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Russia May Swap U.s. Treasuries For Imf Debt, Central Bank Says

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June 10 (Bloomberg) -- Russia’s central bank may switch some of its reserves from U.S. Treasuries to International Monetary Fund bonds, the bank’s first deputy chairman, Alexei Ulyukayev, said in Moscow today. His comments were confirmed by a bank official who declined to be named, citing bank policy.

Finance Minister Alexei Kudrin said last month that Russia planned to buy $10 billion of IMF bonds using money from its foreign reserves.

http://www.bloomberg.com/apps/news?pid=206...id=aZ78NT5cHDQM

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Great idea !

The US gets debt relief from the IMF and the US debt is serviced through world GDP !

Lovely jubbly :P

Edit: I'm only pretending to know what I'm talking about.

Edited by Alan B'Stard MP

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So does Russia intend to sell these Treasuries into the market?

Or is it doing a direct swap with the IMF for their paper?

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Just let you know japs, china and a few others are doing it. Sell US bonds to IMF, IMF then forwards those bonds as loans to 3rd world nations, great idea. jan china etc.. Make a profit on IMF bonds.

Edited by crash2006

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Great idea !

The US gets debt relief from the IMF and the US debt is serviced through world GDP !

Lovely jubbly :P

Edit: I'm only pretending to know what I'm talking about.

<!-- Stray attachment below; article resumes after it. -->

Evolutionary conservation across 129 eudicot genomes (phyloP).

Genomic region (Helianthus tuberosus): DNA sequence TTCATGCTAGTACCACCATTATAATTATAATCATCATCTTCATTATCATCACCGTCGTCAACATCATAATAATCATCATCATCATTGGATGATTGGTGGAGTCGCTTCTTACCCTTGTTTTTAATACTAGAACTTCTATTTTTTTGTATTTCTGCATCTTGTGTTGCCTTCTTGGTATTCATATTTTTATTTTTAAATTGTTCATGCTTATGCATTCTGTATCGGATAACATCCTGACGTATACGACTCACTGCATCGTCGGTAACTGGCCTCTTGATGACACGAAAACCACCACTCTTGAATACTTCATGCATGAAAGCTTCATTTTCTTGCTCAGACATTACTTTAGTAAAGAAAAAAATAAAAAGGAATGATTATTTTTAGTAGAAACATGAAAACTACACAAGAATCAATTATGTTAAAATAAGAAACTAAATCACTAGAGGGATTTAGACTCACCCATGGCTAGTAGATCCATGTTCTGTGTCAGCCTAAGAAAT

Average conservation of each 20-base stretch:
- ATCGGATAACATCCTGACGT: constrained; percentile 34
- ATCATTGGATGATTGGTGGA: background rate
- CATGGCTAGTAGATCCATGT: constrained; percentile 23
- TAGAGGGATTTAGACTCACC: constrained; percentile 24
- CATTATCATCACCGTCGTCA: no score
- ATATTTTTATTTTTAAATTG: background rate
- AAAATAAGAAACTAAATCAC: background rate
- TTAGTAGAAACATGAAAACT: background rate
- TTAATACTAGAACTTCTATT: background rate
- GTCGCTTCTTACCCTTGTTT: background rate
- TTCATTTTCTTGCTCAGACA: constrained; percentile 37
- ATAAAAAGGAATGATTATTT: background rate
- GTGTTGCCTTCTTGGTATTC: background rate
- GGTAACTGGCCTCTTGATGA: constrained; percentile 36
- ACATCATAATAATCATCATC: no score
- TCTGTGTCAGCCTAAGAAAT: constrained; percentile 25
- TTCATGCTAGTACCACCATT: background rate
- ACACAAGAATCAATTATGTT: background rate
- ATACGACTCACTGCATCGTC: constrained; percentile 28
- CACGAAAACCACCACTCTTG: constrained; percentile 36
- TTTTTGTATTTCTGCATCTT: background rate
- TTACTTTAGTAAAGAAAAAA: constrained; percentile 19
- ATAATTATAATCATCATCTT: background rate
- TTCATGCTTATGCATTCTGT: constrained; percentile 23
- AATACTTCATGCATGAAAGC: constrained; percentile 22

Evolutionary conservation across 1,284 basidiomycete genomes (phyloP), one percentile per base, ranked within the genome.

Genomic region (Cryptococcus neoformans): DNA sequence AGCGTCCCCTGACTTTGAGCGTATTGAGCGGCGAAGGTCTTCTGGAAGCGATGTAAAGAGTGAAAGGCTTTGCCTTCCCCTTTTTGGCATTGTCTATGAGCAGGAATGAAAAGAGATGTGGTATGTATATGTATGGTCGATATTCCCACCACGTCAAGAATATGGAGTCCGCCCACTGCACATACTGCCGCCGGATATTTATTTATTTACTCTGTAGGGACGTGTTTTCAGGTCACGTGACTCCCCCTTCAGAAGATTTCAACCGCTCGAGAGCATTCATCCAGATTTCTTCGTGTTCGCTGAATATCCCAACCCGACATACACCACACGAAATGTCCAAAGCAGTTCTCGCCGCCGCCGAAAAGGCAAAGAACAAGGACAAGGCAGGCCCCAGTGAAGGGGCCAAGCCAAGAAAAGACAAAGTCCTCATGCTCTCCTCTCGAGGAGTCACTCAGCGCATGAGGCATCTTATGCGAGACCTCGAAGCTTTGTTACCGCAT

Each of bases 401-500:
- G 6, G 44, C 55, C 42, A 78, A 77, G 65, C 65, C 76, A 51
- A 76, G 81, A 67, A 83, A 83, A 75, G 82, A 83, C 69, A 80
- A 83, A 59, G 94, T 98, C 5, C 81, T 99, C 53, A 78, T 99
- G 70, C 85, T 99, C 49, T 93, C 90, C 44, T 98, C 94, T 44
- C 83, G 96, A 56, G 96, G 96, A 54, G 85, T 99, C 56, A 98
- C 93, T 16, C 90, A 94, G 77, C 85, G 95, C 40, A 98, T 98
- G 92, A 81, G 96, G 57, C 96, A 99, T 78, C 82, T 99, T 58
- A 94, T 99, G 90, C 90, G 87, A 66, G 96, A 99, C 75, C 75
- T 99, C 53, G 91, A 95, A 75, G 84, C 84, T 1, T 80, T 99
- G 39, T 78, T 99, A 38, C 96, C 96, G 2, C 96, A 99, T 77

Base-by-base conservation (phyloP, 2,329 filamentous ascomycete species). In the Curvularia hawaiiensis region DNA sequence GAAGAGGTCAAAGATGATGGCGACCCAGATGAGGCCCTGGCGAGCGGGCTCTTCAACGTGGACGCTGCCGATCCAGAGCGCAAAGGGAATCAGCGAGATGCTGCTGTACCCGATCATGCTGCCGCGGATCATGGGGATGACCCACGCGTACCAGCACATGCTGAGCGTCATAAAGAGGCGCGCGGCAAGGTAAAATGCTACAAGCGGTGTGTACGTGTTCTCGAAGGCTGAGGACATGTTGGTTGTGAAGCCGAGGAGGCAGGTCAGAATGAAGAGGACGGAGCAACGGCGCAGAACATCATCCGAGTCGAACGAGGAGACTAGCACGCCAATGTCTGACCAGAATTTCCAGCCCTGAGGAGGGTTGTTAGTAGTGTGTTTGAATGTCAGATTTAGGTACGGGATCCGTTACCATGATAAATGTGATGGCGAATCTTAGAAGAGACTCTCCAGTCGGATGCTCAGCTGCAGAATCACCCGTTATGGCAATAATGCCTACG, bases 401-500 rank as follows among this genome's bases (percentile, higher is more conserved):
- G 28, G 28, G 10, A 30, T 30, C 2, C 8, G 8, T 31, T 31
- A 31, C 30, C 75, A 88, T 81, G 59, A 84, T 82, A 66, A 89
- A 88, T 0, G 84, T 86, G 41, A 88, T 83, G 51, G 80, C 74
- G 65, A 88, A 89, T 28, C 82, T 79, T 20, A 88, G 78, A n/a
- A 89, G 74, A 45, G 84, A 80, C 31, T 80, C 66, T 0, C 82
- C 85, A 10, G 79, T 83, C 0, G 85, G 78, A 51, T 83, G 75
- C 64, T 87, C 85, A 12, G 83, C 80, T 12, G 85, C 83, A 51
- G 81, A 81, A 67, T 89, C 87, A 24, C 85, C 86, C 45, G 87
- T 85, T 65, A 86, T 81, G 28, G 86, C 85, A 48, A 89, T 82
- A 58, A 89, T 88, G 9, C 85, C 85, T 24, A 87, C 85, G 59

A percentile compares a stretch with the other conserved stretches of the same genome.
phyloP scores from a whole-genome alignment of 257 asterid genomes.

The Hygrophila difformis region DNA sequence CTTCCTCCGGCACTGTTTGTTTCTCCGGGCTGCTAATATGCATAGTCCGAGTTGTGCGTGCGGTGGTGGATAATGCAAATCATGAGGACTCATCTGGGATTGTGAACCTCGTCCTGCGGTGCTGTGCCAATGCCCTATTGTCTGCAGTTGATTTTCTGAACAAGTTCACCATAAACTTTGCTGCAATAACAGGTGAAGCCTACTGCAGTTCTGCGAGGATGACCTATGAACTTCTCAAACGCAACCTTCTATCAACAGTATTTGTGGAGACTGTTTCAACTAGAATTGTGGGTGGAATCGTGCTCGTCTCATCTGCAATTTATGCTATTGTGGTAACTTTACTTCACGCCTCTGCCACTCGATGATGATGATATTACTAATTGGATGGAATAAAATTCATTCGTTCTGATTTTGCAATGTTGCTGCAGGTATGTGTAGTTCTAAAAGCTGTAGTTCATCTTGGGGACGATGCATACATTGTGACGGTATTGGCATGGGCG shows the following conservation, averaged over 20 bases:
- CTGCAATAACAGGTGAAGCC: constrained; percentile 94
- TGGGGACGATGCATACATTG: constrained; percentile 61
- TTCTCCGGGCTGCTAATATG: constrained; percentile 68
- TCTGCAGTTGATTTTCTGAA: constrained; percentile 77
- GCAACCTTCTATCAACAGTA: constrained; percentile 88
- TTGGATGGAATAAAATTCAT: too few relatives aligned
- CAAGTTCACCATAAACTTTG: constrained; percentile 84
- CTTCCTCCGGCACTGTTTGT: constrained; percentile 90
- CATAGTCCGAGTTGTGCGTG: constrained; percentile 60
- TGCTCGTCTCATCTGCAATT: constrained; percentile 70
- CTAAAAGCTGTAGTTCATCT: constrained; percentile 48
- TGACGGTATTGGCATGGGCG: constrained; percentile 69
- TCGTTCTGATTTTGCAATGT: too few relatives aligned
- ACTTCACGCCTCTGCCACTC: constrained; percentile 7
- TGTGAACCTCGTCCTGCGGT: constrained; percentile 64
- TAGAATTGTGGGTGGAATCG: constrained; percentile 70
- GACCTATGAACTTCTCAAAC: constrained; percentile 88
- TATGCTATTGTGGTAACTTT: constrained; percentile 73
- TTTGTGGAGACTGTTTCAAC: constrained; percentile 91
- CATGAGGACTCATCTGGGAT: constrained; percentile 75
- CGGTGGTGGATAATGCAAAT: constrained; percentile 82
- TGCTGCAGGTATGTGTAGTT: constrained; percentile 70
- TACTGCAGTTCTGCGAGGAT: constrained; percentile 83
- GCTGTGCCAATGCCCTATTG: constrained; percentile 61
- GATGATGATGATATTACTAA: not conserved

No shit.

:lol:

http://www.atimes.com/atimes/China_Business/KF10Cb01.html

Chinese are also doing it.

China discovers value in the IMF

By Peter Lee

China's fraught relations with the International Monetary Fund are driven by two conflicting agendas - the country's effort to gain unimpeded access to resources in the developing world on bilateral terms, and its interest in using the IMF's facilities as a international organization to issue Special Drawing Rights (SDR) assets to help Beijing diversify away from the US dollar.

.......

The world is starting to share Beijing's publicized anxiety about inflation eroding the value of the dollar and is beginning to think about the unthinkable - a future in which the US dollar is gradually stripped of its historical role as the international currency and something else, maybe the SDR, replaces it.

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Atleast I know when I'm talking shit and am not labouring under a turgid ego that prevents me from admitting it ;)

No shit.